“Four days after surgery, I was moved to a suburban rehabilitation hospital about five minutes from my home. This is Day #8 in the rehabilitation hospital, with five more days presently anticipated. Here we 30 or so in-house patients labor together in a camaraderie of human brokenness, working to achieve maximum wholeness following strokes, brain tumors, joint replacements, injuries, surgeries, and other forms of mortal disintegration. For many of us, nights are the worst time – marked by restlessness, chasing fleeting sleep, often enduring pain. Please remember to pray for all who suffer—especially when you do not—in hospitals, at home and elsewhere. It is a difficult and weary ordeal.
… I have always been taught that every human being is equal in God’s sight, made in the divine image. For that reason, I have tried to demonstrate that attitude in action, showing respect to all persons and giving honor to all who bear the image of God. But this truth of our common humanity was impressed on me in a mighty and profound way the other night, in a revelation that I know even now cannot be contained in words, although I will try at least to stand dumbfounded and point as it were, in wordless awe and marvel. This truth did not come in a cathedral, nor surrounded by the sounds of either city or countryside. It overwhelmed me at night, as I slowly moved behind my walker through the hallways of the hospital that has for a few weeks become my assigned home.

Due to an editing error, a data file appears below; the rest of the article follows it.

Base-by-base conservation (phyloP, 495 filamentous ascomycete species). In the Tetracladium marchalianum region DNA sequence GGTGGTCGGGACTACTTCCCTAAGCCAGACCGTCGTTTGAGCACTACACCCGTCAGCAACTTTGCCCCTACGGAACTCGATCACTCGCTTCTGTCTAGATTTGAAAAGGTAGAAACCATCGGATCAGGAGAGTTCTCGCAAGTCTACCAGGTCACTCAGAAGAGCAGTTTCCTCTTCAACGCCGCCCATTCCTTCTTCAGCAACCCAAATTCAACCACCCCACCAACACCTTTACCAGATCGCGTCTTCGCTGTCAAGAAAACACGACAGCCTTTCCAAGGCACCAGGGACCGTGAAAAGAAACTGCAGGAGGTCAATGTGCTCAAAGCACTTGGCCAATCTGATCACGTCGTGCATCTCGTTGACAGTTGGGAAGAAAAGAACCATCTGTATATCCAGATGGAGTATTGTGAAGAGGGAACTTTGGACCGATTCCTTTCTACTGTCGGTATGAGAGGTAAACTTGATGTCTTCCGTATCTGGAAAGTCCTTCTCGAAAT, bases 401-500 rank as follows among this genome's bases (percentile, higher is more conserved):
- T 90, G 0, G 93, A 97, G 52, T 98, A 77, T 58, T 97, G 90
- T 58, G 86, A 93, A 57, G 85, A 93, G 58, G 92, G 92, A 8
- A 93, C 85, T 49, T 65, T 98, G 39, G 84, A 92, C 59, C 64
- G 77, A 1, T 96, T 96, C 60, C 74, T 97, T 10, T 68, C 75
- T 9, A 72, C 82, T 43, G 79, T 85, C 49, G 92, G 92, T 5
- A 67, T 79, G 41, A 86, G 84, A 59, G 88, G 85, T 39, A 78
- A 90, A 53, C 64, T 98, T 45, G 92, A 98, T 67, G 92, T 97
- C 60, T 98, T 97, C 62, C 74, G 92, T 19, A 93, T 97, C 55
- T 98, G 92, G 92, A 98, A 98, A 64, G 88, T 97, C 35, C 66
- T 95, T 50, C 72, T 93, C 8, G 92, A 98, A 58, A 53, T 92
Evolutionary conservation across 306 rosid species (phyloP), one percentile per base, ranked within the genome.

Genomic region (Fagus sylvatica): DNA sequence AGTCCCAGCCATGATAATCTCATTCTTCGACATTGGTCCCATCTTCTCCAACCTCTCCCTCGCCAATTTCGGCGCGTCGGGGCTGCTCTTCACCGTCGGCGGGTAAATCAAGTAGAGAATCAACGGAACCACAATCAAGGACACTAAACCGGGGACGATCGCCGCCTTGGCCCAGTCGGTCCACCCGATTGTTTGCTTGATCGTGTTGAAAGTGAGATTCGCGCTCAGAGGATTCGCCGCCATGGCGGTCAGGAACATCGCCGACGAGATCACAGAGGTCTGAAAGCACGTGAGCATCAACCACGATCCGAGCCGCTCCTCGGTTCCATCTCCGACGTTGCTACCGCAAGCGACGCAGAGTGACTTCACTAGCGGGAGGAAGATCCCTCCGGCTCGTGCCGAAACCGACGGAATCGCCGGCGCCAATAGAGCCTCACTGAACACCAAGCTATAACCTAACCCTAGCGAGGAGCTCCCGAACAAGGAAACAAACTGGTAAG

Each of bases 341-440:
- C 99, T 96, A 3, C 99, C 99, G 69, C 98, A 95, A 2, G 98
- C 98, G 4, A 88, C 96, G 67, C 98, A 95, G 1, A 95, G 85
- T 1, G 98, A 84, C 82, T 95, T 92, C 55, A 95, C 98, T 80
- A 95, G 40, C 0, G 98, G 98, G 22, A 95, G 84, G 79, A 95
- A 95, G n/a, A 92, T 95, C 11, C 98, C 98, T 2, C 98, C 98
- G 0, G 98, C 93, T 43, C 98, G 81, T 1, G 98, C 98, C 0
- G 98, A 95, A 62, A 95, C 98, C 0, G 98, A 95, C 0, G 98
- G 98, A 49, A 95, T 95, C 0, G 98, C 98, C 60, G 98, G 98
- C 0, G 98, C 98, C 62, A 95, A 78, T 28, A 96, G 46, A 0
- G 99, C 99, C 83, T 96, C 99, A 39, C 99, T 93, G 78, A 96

The human beings around me are Christian, Muslim, atheist, secularist and whatever else. They are white, black, brown and, in the dark, visibly none of the above. But they share something in common that is fundamental to their identity and to mine. In this identity is our oneness as humans. I am not talking about eternal destinies or theological categories, but about here and now. I have come to know many of these people—not by their jobs or professions, not by their achievements or connections or honors. I know them—and they know me—by their brokenness. We are one in our brokenness—our mortality, our frailty, our creatureliness. Made in God’s image, we have dignity and worth. Broken, we have needs—perhaps as obvious as a drinking straw wrapper that needs removing to begin our meal together in the cafeteria.
This is my experience on this night. Take it or toss it aside. Reflect on it or ignore it. I simply have to tell it. We are one with all humankind, but we probably will not see or feel that at the deepest level until we experience it in our brokenness, we who at best are always but a breath away from knowing what that means. So let us serve each other with awe and respect.”